I visited Bob from age fifteen in 1964 until his death and hung out with him as he painted in his native Kansas fields, in the nearby Flint Hills, in California redwoods and in his studio on a hill outside Lawrence, Kansas. These immersions in nature with him left me more transparent, less separate for days afterward. The entries in his journals reflect Bob’s communion with the Earth. He made sketches and wrote entries in them while painting outdoors . He wrote many passages of distress and foreboding as he witnessed human destruction of the land. He celebrated the beauties and sanctities of the places he painted. He wrote wonderingly about the times he was eclipsed by the Spirit as he painted, seeing the face of G-d in all he saw and what he saw he was. I felt how he radiated the peace and blessing he saw, and happily absorbed something of that medicine. I could feel the baraka [Arabic for blessing-- seen in Islam as an indwelling spiritual force in saints, charismatic leaders, and some natural objects] of his artistic process precipitate joy and blessing in the places where he painted, infusing them with love and wordless praise. I’ve collected some of Bob’s paintings over the years and include photos of four below my text. You can google “paintings by Robert Sudlow” to see many, many more. I already shared some of Bob’s journal entries last year in my November “Attunements” letter to our Poetry of Nature group. Here are some other entries from Robert Sudlow's journal beginning April 17, 1997, when he was painting in the Flint Hills of Kansas at age 77. I warmly invite you to take them as writing prompts and inspirations for your own keen observations of the natural world in your neck of the woods:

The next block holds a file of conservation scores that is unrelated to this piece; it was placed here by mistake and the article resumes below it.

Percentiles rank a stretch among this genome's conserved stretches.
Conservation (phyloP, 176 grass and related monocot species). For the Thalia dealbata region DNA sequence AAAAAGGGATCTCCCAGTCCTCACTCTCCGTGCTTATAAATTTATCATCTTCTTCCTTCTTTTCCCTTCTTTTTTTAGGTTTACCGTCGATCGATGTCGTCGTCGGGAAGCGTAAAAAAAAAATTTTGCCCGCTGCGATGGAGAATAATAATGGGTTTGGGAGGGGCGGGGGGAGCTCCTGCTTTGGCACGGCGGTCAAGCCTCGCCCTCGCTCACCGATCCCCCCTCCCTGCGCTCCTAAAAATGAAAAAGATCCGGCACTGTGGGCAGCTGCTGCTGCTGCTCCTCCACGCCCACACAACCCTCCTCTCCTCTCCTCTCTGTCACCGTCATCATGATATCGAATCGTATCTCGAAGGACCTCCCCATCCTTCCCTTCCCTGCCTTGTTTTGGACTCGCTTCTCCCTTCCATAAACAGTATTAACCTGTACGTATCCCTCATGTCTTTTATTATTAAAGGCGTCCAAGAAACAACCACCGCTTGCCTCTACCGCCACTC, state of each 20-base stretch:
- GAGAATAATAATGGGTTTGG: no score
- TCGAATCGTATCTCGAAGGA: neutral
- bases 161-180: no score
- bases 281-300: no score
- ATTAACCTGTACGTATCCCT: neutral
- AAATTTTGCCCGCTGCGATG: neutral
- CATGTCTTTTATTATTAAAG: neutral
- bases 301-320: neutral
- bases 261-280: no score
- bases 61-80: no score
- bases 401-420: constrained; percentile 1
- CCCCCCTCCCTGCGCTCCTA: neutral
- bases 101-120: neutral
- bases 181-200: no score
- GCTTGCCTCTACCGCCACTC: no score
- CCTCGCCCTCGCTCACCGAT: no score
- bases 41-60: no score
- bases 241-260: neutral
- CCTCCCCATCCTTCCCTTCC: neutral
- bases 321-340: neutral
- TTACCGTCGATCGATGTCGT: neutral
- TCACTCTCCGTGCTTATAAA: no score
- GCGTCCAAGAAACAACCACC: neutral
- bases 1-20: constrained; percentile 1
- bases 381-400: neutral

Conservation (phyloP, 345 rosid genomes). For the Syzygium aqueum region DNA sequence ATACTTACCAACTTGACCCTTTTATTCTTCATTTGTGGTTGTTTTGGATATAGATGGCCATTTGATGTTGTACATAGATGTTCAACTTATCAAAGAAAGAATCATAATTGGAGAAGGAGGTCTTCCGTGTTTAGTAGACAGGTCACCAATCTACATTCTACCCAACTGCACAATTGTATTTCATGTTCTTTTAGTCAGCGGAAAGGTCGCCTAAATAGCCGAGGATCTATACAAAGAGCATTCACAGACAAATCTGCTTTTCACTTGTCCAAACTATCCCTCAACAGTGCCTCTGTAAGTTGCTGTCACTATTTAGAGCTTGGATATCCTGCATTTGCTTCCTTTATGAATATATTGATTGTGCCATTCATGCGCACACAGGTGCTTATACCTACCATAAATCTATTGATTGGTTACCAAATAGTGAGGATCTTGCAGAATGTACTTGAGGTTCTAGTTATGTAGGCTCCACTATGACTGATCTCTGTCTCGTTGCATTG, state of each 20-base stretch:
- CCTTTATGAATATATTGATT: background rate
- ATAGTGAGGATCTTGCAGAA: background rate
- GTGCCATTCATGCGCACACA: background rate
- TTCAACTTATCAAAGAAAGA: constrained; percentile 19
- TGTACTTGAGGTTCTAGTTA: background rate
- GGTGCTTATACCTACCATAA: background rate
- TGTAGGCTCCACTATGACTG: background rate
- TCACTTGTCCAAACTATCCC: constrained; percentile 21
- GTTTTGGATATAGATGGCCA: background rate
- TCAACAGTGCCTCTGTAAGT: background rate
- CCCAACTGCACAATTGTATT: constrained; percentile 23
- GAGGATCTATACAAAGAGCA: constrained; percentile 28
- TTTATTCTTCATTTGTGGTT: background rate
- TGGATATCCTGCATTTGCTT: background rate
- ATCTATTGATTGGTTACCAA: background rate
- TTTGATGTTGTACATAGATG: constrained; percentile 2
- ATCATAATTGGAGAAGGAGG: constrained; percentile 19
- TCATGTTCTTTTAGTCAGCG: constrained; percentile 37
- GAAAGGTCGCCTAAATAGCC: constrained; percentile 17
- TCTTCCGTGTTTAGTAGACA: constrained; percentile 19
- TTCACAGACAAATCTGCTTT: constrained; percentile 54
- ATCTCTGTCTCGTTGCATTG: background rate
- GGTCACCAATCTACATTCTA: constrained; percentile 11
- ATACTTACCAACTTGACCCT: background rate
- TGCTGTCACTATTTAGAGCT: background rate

April 17, 1997

A sky permeating earth.